It’s the oldest plot in the movie business: boy meets girl, boy loses girl, boy regains girl. Variations of this story show up in romantic comedies (or heartfelt dramas) all the time. Something happens to derail the joy the happy couple found in each other, and it often involves a communication gap – or a misunderstanding – between the main characters. 

This plot can play out in our own lives too. Every relationship has a story that takes twists and turns along the way. You may have told the story many times about how you met your mate, what drew you together, and the experiences you’ve shared. You may remind each other about the memorable moments of your life together – and the things you value about each other. These are the elements of your history, your story, that is unique to your relationship. 

At some point in this story, however, something may begin to feel “off.” The couples I see often have at least a sense of uneasiness about the direction their story is taking. Or they may be downright unhappy with their tale and wondering, “How did we get here?” And even more to the point, “How do we get out of this?” 

Each time a couple begins to bravely relay the turns and twists in their relationship, themes begin to emerge. There are a few common patterns that the story may take, yet the most common pattern can be seen in the interaction between a pursuer and a withdrawer. 

Pursuers and withdrawers each play a relationship role that is helpful to understand. Pursuers take on the role of initiating emotional connectedness. They are known for asking questions, scheduling activities, and petitioning for closeness. They feel responsible for keeping the relationship on track. Withdrawers, on the other hand, attempt to keep the relationship in check by slowing things down and preventing conflict. Withdrawers generally enjoy more quiet time which can feel uncomfortable to pursuers if they sense the silence indicates a threat to their relational security. When couples get caught in their pursuer-withdrawer cycle, the partners may become so entrenched in their emotional responses that instead of working together in harmony, they begin to disconnect. Disconnection can feel and look quite scary when someone you love is involved.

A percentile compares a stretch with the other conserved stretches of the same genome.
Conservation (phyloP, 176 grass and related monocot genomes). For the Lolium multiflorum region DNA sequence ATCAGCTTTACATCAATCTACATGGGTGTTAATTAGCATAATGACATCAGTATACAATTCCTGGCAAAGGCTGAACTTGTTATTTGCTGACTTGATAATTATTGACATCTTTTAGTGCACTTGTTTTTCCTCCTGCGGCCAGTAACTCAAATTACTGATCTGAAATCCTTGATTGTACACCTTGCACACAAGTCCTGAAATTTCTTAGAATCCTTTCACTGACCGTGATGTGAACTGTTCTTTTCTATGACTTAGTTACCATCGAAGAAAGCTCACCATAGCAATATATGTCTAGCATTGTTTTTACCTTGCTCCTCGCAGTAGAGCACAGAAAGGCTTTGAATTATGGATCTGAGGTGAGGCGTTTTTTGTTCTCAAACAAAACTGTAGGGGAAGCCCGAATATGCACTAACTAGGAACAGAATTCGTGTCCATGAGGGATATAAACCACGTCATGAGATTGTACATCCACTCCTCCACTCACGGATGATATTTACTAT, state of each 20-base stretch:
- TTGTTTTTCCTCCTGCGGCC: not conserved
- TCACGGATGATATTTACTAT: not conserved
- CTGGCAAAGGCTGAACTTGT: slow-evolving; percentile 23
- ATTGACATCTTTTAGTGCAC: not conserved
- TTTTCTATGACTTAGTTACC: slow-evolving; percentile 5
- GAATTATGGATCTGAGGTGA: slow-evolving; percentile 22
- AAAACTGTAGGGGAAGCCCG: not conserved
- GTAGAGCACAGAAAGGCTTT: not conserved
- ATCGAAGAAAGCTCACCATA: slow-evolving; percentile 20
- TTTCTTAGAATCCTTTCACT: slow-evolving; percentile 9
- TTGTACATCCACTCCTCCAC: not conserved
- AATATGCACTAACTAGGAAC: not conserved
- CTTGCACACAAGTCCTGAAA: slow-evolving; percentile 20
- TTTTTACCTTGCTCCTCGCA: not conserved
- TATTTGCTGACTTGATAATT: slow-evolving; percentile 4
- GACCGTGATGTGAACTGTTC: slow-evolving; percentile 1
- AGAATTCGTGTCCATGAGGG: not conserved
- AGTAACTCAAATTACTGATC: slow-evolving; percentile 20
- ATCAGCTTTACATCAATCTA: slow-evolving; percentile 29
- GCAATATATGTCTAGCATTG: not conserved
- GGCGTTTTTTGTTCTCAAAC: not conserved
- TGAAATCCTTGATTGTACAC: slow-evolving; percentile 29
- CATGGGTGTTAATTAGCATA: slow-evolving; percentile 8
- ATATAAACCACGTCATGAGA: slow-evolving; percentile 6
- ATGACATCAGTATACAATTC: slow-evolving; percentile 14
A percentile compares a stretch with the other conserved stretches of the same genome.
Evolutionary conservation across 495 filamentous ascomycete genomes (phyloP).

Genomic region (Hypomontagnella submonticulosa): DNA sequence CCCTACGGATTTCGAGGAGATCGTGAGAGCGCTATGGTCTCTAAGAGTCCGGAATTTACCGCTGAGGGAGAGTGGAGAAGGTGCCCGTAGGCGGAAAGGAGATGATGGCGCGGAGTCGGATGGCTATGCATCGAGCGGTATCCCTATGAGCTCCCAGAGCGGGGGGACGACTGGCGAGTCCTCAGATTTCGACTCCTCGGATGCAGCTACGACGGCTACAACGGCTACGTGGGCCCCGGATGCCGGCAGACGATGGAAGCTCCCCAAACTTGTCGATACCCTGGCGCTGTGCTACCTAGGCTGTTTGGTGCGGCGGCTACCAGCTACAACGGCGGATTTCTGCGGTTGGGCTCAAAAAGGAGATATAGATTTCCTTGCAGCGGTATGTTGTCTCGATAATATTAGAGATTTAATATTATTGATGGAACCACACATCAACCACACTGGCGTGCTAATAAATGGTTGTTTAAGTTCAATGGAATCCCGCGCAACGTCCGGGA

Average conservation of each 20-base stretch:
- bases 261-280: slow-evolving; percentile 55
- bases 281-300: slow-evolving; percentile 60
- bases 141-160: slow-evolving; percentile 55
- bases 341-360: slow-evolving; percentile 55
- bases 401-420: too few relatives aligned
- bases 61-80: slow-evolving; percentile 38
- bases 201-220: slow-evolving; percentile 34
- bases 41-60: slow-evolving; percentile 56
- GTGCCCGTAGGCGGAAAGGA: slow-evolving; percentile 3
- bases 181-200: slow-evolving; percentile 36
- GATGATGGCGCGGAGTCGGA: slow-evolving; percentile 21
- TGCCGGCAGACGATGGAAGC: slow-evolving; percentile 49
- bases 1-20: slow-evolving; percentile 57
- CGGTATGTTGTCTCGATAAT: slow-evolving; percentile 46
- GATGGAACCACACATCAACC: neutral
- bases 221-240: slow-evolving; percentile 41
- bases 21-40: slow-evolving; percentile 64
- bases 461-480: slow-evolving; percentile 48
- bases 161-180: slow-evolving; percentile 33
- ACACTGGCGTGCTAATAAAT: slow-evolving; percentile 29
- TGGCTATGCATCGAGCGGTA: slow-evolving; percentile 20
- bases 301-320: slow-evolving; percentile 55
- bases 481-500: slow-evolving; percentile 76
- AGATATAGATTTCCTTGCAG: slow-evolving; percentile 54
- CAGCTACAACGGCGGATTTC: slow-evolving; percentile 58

As things begin to go awry, pursuers and withdrawers tend to respond in fairly predictable patterns. Pursuers pursue more. They pick up the pace on questions. They send more texts – maybe several in a row. They may yell, cajole, jab, criticize or complain. Why? Because they are looking for interaction. They are seeking anything that says, “I am still here with you.” On the surface, it doesn’t make sense that someone who wants more connection is yelling or criticizing. But what they are trying to say through these actions is, “I’m hurt. I’m afraid. Please let me know you are here.” 

The predictable pattern of a withdrawer, however, does not provide what the pursuer is seeking in these situations. When faced with multiple petitions for closeness – especially those that involve criticism – withdrawers pull away. They grow quiet. They are slow to respond, if they respond at all. To stop the pain, they may stall, procrastinate, minimize, defer, distract or otherwise shut down. They appear to be disengaged and uncaring. However, they often care very much, and their behavior is trying to say, “I’m overwhelmed. I don’t know what to say. I am afraid if I respond I will only make it worse.” 

Ironically, each partner could be trying to help in the best way they know how, but both end up feeling hurt.  

When a marriage faces stresses like I’ve described, the first step in creating a better, more fulfilling storyline is to get a better understanding of how the roles of pursuer and withdrawer play out in a cycle that keep couples locked in repeated conflict. Once couples are able to identify their cycle within the context of their relationship and hear their partner’s heart in the process, they will be able to view their partner’s and their own responses from a new perspective. 

Supported with new understanding, couples are then able to begin reshaping their interactions with each other and growing their relationship through experiences that lead to relational repair and intimacy. The book Created for Connection by Sue Johnson, the founder of Emotionally Focused Therapy (EFT),  and Kenny Sanderfer, EFT Trainer, offers couples a way to both understand and discuss the dynamics within their marriage. It’s a good resource, and we recommend it. However, if you’d like help navigating the twists and turns in your story, please remember that we’re here for you. Complete the contact form, and let’s schedule an initial consultation. (Couples living outside of Georgia may search the International Center for Excellence in Emotionally Focused Therapy website for therapists in their local area.)